Photodamage in chronically sun-exposed skin manifests clinically as deep wrinkles and histologically as extensive remodelling of the dermal extracellular matrix (ECM) and in particular, the elastic fibre system. We have shown previously that loss of fibrillin microfibrils, a key elastic fibre component, is a hallmark of early photodamage and that these ECM assemblies are susceptible in vitro to physiologically attainable doses of ultraviolet radiation (UVR). Here, we test the hypotheses that UVR-mediated photo-oxidation is the primary driver of fibrillin microfibril and fibronectin degradation and that prior UVR exposure will enhance the subsequent proteolytic activity of UVR-upregulated matrix metalloproteinases (MMPs).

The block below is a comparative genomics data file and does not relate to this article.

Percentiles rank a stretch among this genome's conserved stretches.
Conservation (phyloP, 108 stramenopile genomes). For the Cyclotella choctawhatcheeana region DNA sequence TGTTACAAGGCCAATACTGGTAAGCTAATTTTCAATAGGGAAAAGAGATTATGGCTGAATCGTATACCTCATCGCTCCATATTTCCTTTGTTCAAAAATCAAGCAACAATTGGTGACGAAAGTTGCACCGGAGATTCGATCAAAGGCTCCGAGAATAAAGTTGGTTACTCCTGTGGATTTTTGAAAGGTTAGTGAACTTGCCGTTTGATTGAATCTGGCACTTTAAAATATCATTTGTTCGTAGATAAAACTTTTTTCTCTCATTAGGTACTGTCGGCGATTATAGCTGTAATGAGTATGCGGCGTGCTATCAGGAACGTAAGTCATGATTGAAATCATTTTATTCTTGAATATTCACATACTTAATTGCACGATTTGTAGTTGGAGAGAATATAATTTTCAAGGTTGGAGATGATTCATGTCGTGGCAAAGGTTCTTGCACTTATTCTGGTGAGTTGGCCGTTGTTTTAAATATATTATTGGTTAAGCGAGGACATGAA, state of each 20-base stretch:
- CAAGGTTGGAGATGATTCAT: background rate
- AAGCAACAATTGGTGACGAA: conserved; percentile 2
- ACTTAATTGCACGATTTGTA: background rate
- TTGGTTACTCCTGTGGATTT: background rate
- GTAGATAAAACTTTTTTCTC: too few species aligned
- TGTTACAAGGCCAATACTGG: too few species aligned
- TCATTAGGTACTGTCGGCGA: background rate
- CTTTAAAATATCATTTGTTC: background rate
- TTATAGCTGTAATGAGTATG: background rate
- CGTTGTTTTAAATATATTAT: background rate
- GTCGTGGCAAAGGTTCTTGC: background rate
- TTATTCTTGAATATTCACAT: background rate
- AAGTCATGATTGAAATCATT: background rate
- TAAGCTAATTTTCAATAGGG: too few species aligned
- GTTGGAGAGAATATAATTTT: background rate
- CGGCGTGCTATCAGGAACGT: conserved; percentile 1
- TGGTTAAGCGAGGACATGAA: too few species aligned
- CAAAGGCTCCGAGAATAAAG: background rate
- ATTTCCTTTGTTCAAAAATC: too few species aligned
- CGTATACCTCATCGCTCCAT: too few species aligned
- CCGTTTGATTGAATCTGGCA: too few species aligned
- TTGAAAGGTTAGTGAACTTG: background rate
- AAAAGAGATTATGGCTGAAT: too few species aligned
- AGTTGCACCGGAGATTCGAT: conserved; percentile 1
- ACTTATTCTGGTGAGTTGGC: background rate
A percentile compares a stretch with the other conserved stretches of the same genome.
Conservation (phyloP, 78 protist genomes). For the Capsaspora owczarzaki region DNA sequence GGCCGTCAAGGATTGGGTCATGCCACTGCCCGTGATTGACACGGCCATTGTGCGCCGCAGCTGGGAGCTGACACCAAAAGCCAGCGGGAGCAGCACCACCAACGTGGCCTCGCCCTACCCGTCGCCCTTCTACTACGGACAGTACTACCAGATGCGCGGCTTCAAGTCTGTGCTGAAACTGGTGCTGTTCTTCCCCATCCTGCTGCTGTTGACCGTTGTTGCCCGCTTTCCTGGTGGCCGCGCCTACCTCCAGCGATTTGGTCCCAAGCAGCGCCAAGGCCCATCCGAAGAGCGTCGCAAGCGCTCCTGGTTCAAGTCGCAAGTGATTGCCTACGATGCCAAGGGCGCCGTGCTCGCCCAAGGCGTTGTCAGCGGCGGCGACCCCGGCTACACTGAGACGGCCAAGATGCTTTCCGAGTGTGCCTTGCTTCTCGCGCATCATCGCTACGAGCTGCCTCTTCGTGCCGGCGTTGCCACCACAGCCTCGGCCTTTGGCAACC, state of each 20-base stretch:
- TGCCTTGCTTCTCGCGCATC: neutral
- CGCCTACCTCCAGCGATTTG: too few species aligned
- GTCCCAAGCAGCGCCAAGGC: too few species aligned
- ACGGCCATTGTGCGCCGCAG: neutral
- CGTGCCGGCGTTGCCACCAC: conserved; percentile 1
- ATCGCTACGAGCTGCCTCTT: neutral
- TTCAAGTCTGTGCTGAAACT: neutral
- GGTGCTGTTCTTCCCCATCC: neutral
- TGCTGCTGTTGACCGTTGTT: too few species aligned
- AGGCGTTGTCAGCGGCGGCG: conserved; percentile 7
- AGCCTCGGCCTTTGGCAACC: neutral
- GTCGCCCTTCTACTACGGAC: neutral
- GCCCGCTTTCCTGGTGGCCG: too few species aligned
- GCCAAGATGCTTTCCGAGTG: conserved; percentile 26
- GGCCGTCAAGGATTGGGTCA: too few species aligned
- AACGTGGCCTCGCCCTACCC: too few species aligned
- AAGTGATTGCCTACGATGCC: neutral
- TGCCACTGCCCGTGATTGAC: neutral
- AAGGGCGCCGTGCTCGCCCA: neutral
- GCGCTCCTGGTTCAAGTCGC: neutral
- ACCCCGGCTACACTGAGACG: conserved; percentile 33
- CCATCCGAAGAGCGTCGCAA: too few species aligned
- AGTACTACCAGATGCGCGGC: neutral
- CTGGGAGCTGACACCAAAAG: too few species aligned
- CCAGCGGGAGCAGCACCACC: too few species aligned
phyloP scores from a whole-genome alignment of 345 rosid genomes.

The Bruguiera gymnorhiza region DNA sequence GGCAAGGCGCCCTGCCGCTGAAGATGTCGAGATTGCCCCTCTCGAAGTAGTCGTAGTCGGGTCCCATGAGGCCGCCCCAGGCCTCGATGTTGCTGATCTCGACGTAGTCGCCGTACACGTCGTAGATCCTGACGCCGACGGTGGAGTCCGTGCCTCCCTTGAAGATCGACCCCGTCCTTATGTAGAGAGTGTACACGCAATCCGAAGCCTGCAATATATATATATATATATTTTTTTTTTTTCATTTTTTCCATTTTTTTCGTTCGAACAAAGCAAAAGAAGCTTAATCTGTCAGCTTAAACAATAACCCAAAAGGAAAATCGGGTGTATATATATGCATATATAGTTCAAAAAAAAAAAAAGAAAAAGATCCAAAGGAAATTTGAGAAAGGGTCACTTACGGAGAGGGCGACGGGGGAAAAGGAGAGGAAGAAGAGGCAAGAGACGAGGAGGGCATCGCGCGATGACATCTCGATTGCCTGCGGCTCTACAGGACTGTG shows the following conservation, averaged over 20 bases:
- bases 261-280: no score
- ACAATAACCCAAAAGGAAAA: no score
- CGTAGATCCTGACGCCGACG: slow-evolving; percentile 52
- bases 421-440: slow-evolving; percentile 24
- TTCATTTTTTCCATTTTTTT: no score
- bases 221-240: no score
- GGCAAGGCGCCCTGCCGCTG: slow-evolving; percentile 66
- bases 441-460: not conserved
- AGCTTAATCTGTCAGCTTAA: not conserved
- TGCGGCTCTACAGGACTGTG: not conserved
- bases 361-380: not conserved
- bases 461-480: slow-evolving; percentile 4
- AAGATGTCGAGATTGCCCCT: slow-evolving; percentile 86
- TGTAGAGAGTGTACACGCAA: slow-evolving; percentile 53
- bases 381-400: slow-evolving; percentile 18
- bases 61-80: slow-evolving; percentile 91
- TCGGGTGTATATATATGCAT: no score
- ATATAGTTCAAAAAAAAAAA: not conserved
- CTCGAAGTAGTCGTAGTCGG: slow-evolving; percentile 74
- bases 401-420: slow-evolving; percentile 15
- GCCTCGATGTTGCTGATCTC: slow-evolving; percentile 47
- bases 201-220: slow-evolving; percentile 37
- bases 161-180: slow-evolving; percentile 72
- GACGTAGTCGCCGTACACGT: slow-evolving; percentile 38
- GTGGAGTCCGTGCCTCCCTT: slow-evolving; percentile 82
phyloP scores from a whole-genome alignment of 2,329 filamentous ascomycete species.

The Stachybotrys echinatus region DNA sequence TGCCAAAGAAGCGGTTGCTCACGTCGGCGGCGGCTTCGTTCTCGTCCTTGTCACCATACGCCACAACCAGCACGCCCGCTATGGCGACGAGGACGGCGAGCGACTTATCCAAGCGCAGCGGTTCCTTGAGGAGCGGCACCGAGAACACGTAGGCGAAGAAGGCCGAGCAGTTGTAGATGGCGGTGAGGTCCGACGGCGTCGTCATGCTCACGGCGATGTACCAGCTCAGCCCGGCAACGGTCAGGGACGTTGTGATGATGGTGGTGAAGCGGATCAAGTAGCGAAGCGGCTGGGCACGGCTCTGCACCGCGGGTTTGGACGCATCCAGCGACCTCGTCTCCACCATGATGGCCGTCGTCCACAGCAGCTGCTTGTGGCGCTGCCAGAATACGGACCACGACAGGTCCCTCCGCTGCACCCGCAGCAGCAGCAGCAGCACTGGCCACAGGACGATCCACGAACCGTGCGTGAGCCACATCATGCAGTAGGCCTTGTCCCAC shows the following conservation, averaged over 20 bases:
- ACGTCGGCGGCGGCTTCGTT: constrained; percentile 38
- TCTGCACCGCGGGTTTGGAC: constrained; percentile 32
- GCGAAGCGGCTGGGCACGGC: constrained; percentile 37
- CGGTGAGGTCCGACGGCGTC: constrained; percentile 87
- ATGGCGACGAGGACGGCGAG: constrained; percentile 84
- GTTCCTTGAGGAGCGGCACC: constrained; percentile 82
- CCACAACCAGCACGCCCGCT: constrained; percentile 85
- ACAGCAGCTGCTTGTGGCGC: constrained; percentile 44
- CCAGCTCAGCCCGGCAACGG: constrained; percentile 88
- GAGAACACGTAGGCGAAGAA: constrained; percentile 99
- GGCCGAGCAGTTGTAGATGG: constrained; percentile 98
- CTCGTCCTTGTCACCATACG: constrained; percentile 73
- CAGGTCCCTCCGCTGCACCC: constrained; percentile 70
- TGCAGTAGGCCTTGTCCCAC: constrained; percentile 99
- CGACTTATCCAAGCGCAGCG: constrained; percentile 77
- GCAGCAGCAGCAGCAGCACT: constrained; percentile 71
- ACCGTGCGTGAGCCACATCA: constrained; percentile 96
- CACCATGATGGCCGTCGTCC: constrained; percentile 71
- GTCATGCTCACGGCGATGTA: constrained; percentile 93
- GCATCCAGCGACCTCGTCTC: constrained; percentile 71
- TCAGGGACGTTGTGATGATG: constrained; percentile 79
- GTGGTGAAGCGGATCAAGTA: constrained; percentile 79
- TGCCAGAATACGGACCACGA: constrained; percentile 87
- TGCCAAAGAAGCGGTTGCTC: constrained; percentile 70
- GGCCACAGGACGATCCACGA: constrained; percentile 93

We confirmed that UVB (280-315 nm) irradiation in vitro induced structural changes to both fibrillin microfibrils and fibronectin and these changes were largely reactive oxygen species (ROS)-driven, with increased ROS lifetime (D2O) enhancing protein damage and depleted O2 conditions abrogating it. Furthermore, we show that although exposure to UVR alone increased microfibril structural heterogeneity, exposure to purified MMPs (1, −3, −7 and − 9) alone had minimal effect on microfibril bead-to-bead periodicity; however, microfibril suspensions exposed to UVR and then MMPs were more structurally homogenous. In contrast, the susceptibly of fibronectin to proteases was unaffected by prior UVR exposure. These observations suggest that both direct photon absorption and indirect production of ROS are important mediators of ECM remodelling in photodamage. We also show that fibrillin microfibrils are relatively resistant to proteolysis by MMPs −1, −3, −7 and − 9 but that these MMPs may selectively remove damaged microfibril assemblies. These latter observations have implications for predicting the mechanisms of tissue remodelling and targeted repair.